Oxford University Student Union and Oxford East MP Andrew Smith are the latest to throw their weight behind the campaign to bring CCTV to the city's Cowley Road.

Martin McCluskey, union chairman, and Mr Smith backed Oxford police Chief Supt Brendan O'Dowda's campaign to install eight CCTV cameras from Magdalen Bridge, along Cowley Road, to Magdalen Road in a £150,000 scheme.

Mr McCluskey said: "We estimate that there are probably about 3,000 students living out in the Cowley Road area.

"Starting tonight, we will also be running a new club night at the Carling Academy and we don't want to be taking students out to an area that we think could be potentially hazardous."

He added: "Some crime may be driven into side streets, but at the same time police resources are going to be freed up to deal with that.

"At the moment there is no time to patrol those side streets because the police are spending so much time on Cowley Road itself.

"I was on Cowley Road the other day and there must have been about 2,000 people in various stages of intoxication.

"You don't know what's going to happen and there is no way police can monitor that with just officers on the ground."

Mr McCluskey is planning to address Oxford City Council's east area parliament at its meeting on October 17. The parliament has opposed plans and said a smaller number of wireless cameras would be a better way of dealing with the issues.

Andrew Smith is writing to every household in every street off the Cowley Road to ask for their thoughts on the plans and will be forwarding that information to the committee and to Mr O'Dowda.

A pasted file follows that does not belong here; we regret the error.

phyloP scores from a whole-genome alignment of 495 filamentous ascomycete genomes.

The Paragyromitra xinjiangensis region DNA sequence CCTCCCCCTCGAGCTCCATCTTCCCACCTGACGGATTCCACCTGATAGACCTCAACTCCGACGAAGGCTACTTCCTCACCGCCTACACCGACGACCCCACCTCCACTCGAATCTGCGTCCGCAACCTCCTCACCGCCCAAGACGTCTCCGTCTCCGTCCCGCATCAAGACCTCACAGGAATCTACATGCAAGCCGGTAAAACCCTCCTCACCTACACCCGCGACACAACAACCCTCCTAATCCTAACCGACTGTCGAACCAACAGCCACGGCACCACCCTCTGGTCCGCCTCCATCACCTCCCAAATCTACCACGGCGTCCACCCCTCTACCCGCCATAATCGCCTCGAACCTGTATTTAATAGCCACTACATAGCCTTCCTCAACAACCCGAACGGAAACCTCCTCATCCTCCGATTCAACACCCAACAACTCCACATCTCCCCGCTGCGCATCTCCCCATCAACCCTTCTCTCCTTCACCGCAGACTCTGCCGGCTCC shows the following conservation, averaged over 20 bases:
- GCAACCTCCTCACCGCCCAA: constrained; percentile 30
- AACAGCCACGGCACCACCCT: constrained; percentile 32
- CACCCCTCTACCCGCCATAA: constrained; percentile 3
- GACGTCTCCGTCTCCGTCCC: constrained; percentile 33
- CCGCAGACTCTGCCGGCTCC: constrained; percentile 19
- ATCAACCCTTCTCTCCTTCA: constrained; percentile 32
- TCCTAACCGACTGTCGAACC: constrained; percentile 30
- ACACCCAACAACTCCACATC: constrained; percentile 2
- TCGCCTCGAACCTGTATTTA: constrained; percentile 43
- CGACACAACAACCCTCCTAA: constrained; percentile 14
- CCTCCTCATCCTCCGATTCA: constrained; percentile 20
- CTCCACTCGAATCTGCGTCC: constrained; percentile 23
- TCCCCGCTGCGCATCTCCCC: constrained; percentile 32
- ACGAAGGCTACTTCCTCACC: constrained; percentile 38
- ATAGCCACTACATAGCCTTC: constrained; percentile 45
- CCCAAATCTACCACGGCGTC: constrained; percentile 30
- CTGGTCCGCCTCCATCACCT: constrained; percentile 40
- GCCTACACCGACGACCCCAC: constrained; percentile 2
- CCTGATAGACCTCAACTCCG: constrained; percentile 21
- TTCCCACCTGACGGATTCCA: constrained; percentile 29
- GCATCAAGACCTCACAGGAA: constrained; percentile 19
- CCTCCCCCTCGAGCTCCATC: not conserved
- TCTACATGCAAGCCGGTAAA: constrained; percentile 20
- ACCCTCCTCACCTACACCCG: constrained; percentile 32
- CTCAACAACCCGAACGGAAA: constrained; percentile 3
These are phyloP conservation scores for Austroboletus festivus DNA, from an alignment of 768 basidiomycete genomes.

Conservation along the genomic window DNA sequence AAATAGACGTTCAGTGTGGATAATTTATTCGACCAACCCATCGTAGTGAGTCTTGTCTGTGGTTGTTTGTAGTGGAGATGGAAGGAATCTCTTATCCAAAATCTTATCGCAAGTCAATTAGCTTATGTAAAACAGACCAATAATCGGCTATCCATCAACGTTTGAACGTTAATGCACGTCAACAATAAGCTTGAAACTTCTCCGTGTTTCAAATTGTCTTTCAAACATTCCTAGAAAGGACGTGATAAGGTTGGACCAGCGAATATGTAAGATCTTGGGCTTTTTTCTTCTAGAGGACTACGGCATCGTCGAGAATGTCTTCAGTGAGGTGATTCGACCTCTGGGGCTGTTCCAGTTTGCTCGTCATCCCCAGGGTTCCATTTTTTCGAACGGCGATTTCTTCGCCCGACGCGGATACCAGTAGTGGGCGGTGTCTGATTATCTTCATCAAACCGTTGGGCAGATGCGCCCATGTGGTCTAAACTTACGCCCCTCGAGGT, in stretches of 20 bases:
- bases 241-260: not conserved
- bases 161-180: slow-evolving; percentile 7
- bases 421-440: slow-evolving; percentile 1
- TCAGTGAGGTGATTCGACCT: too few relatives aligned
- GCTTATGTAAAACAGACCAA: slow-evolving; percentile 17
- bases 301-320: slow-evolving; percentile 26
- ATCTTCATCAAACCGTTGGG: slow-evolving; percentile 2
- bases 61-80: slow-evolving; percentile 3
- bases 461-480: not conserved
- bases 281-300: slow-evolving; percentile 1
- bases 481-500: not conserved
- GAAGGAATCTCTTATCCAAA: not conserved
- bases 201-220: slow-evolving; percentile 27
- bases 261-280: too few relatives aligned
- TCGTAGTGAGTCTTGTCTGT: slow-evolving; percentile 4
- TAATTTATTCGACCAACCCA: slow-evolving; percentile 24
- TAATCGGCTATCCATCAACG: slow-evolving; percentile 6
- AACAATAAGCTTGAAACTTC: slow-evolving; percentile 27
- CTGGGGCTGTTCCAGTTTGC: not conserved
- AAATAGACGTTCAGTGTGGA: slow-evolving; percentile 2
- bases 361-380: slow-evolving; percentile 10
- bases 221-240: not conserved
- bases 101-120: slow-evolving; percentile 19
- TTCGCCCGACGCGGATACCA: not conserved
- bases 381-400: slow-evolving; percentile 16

He said: "It's a basic question of security and the importance of community safety, especially with the number of licensed premises that there are now on the Cowley Road.

"The police can cite incidences from central Oxford where crime has been prevented or criminals successfully prosecuted because of CCTV evidence and I believe it is a very, very strong case.

"If the area commander of the police comes out and says I think this is really vital for community safety in the area', I think he's got to be listened to - and I think there is a lot of public support for it."

East area parliament chairman Nuala Youngcor said: "We don't think CCTV is perfect, or often able to identify criminals after the event. Also, we are worried that there are really not enough police available to respond as it is to burglaries or threats of violence in our area.

"We don't think this move to almost total reliance on CCTV is the answer to area policing."

Mr O'Dowda last month launched a crusade to get the scheme up and running in Cowley Road and said the road, which last year had more crime than any other road in the city, was "crying out" for cameras.